For many art lovers, Henri Matisse (1869–1954) embodies the ease and the elegance of the practice of painting; the beauty of a women’s face depicted with a few strokes of pencil lines; graphic, colorful interiors exuding joie de vivre. The critic Clement Greenberg, writing in The Nation in 1949, called Matisse a “self-assured master who can no more help painting well than breathing.” In contrast to this popular belief, the new exhibition at the Metropolitan Museum of Art, Matisse: In Search of True Painting presents Matisse as the deliberate, thoughtful, even plodding painter, who questioned, repainted, and reevaluated his work constantly. The exhibition shows forty-nine vibrantly colored canvases with the same subject matter in pairs, trios, and series. With repeated observations and compositions,Matisse not only strives to “push further and deeper into true painting” but also struggles to construct an “ideal” or an essence of things, and by extension, his existence: in other words, profound metaphysical exercise with the paint. In this regard, I think that this exhibition would be singularly illuminating metaphysical exercise for practicing artists, especially painters.
Two paintings of Notre-Dame from 1914 are dramatic illustrations of this thought process and practice: one from Kunstmuseum Solothurn, a fairly realistic, fauvist landscape and the other from the Museum of Modern Art, an elegant essence of the building expressed in somber, almost monochrome (with the exception of a glowing green blob of a tree). It’s as if Matisse has peeled away all the extraneous elements of the painting and boiled it down to the most basic elements of composition and color. There are numerous examples of this kind of distillation and contemplation throughout the exhibition: views of interiors with the slightest shifts in perspectives, different views gold fish in a bowl, same men and women painted over and over in different styles.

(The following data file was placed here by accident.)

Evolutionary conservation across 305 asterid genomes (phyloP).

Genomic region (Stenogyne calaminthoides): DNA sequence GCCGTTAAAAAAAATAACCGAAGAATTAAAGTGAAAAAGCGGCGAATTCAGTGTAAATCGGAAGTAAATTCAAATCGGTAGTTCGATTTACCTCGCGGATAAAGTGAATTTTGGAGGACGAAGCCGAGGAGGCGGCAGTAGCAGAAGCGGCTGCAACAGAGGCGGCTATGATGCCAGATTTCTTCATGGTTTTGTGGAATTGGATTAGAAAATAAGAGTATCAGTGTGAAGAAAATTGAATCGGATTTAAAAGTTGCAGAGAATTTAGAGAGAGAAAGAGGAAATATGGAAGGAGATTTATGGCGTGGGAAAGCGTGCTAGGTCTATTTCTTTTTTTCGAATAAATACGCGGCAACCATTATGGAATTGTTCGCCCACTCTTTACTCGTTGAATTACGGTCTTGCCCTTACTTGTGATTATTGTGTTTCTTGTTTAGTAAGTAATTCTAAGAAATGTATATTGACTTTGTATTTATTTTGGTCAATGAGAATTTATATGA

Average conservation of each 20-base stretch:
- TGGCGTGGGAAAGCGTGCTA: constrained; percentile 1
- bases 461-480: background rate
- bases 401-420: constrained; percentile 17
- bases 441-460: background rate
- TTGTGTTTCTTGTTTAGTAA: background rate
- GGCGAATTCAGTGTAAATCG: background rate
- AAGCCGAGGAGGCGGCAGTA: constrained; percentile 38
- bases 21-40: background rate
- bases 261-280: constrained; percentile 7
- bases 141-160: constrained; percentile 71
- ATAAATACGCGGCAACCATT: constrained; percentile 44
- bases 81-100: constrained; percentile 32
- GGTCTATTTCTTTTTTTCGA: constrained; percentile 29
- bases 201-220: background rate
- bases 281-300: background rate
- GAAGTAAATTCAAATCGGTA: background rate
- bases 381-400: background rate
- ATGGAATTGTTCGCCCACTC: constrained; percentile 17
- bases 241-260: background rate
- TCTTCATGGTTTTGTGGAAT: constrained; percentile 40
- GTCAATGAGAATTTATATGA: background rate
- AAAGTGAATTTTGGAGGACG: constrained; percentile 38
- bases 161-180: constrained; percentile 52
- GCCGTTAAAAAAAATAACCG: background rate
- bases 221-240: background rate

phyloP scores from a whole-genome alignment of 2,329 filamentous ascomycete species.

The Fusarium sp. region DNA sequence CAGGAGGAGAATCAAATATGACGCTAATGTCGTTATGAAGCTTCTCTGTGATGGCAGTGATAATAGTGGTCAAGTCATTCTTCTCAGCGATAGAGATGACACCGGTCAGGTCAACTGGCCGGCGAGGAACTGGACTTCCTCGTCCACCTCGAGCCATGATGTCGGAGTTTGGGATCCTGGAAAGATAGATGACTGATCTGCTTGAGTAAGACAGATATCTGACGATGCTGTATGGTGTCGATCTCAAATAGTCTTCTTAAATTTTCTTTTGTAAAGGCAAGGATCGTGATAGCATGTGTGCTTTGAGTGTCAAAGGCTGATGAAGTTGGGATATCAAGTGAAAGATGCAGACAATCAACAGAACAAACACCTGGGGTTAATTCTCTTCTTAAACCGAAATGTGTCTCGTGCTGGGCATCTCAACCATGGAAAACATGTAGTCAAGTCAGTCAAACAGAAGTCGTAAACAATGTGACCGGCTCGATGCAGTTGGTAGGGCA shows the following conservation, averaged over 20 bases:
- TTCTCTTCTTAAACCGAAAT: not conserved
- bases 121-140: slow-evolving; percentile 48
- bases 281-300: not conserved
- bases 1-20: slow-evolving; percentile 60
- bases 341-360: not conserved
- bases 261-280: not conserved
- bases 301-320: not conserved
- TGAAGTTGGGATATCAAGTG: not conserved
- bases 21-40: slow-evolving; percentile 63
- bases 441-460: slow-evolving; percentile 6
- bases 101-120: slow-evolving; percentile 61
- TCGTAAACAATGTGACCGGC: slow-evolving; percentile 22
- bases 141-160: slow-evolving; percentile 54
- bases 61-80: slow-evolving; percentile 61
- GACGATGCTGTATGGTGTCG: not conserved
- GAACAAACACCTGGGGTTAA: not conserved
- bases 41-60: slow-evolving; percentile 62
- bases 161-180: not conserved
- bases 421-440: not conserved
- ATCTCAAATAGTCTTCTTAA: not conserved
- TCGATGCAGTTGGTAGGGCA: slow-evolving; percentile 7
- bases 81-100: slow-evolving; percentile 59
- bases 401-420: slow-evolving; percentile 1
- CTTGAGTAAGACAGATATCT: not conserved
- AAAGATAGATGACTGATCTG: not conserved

Going against another popular myth (colorful, happy paintings), I was also struck by overwhelming pathos in Matisse’s paintings. In Woman on a Divan (Room at the Hôtel Mèditeranée), a graceful woman lounges languidly on a green divan in a hotel room filled with bright Mediterranean light. Her languidness is heightened by her voluminous white robe and heavy white curtains pulled back with heavy brass knobs. Beyond the half-closed shutters is pale palm tree and dark silhouettes of figures. Even though the room is filed with cheerful-seeming yellow light and luxurious linens and furnishings, the room is permeated with a certain melancholy and loneliness. Two tiny slippers abandoned on the mauve-pink floor and almost painted over with the same color. The same mauve is also used in hastily sketched vase of flowers. These objects emanate almost unbearable melancholia. For Matisse, life, at first glance, is a joy surrounded by domestic comfort but when stripped bare, nothing but an elegant pathos of loneliness. Perhaps a sentiment particularly domestic, particularly French and particularly of Matisse’s time and class.